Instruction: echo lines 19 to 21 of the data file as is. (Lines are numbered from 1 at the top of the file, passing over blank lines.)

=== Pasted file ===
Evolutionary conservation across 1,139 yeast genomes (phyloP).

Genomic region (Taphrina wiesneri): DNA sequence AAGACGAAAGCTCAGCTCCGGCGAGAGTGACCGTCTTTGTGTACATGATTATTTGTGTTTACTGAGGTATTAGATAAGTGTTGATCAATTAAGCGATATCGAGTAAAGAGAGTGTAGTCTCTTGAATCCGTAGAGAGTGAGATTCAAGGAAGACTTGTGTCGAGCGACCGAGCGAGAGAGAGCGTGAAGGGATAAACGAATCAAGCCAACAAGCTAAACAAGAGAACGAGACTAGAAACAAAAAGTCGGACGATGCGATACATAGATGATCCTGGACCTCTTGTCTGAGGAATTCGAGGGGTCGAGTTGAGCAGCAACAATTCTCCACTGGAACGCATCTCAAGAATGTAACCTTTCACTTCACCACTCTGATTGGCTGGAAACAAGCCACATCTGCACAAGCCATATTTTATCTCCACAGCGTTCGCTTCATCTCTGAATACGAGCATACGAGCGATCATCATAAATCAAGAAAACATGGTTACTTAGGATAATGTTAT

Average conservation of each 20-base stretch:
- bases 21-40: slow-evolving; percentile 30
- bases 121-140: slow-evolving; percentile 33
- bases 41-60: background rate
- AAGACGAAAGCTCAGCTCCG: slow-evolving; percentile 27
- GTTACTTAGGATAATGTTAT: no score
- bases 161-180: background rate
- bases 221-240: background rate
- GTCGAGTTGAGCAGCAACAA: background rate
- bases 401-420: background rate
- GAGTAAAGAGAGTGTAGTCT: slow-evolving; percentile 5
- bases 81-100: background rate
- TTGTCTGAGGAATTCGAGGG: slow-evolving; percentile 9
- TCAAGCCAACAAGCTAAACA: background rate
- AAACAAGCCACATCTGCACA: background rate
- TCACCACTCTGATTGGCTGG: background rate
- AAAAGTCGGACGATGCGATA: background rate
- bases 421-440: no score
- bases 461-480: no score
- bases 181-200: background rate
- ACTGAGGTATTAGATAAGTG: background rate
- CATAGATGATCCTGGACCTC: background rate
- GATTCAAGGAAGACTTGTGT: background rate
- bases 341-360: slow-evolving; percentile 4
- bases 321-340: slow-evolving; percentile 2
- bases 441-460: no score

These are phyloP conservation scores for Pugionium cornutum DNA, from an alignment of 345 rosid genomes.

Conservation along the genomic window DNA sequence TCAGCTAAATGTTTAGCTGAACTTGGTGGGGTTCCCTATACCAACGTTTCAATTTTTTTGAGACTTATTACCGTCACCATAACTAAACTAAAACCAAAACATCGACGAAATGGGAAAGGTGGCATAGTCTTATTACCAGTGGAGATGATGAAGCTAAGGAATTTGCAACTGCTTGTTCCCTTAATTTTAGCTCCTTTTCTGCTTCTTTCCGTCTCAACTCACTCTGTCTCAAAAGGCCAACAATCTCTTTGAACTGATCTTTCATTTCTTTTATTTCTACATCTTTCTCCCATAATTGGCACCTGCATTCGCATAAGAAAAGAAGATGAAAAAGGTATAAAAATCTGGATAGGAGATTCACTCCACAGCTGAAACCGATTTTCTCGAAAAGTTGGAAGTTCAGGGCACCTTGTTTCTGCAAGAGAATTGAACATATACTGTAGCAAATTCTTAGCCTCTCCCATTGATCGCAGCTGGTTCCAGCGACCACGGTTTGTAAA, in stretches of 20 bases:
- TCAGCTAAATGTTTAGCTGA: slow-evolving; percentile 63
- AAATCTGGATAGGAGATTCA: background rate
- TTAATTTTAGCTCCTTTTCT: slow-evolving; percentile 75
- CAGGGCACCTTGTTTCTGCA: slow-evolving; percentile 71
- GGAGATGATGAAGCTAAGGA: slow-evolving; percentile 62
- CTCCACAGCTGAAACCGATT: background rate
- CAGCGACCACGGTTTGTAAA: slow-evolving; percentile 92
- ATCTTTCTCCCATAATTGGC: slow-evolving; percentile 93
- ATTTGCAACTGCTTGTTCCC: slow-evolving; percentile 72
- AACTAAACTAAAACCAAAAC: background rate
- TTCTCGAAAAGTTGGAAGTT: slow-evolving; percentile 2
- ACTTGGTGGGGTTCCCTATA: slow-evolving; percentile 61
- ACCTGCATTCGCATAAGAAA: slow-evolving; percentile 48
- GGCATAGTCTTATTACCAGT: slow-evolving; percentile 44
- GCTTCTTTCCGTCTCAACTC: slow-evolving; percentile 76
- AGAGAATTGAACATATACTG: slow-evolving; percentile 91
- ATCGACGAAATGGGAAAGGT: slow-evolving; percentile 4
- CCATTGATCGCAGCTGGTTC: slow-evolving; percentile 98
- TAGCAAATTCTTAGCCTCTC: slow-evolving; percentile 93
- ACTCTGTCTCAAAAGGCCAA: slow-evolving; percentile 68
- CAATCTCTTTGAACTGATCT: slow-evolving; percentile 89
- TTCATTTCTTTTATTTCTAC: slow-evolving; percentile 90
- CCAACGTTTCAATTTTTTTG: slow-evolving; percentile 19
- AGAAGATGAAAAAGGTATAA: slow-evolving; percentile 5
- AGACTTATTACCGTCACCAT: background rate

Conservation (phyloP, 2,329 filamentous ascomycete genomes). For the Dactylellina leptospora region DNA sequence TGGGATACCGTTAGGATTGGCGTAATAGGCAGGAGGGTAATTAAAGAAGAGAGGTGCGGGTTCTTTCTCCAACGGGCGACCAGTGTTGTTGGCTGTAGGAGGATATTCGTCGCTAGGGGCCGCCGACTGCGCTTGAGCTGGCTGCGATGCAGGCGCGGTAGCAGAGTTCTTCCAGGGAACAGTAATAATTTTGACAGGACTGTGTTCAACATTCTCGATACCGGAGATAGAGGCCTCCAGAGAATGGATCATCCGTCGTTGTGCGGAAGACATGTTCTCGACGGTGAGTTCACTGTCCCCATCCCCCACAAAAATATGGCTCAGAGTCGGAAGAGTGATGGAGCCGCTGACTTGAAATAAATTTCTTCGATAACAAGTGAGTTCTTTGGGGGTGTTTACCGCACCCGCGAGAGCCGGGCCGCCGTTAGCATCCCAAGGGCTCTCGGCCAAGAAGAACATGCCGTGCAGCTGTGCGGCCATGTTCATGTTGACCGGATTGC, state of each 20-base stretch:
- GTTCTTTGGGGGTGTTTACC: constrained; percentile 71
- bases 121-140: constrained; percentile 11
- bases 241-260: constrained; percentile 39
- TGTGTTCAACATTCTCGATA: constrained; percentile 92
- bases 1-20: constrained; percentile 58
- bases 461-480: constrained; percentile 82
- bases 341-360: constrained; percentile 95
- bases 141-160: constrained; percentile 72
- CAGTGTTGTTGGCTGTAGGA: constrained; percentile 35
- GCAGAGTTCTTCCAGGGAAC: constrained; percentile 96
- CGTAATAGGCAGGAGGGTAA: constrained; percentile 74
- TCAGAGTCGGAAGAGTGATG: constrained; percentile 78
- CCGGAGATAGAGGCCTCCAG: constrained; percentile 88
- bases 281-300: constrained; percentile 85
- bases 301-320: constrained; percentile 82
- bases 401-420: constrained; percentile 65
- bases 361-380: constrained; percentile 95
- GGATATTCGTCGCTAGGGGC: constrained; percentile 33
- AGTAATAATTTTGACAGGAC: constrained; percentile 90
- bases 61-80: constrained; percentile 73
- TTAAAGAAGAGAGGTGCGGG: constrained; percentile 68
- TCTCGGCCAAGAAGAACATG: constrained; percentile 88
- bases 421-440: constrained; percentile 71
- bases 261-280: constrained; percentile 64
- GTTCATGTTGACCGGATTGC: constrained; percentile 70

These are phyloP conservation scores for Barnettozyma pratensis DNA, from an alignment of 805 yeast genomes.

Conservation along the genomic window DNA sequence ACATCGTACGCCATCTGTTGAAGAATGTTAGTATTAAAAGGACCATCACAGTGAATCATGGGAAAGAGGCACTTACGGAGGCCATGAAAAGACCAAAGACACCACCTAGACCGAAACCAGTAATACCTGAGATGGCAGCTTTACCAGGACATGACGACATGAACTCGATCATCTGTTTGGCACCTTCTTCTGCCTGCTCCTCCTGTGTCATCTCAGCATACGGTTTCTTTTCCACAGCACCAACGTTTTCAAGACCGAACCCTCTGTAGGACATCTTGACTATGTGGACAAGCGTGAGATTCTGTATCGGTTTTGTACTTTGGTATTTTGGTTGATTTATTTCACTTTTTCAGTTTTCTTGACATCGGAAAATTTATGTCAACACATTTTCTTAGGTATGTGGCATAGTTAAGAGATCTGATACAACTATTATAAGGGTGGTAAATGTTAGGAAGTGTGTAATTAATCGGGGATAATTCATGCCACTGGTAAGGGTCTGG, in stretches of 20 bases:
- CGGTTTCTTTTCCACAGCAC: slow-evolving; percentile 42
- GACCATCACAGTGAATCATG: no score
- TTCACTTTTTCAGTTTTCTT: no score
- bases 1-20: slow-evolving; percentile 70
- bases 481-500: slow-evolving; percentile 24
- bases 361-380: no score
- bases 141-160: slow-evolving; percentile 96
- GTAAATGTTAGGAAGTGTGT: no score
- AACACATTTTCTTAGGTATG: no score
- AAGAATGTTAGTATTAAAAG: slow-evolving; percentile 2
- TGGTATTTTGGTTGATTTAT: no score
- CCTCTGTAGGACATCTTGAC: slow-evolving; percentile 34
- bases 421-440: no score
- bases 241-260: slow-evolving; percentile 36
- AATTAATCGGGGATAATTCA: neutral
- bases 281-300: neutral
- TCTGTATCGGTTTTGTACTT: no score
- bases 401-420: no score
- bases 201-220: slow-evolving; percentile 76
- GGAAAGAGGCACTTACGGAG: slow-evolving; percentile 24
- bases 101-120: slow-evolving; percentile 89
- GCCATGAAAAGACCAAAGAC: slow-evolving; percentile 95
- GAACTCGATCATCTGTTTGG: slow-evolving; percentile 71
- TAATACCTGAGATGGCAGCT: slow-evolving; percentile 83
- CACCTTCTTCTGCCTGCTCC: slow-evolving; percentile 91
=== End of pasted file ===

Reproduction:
- AAAAGTCGGACGATGCGATA: background rate
- bases 421-440: no score
- bases 461-480: no score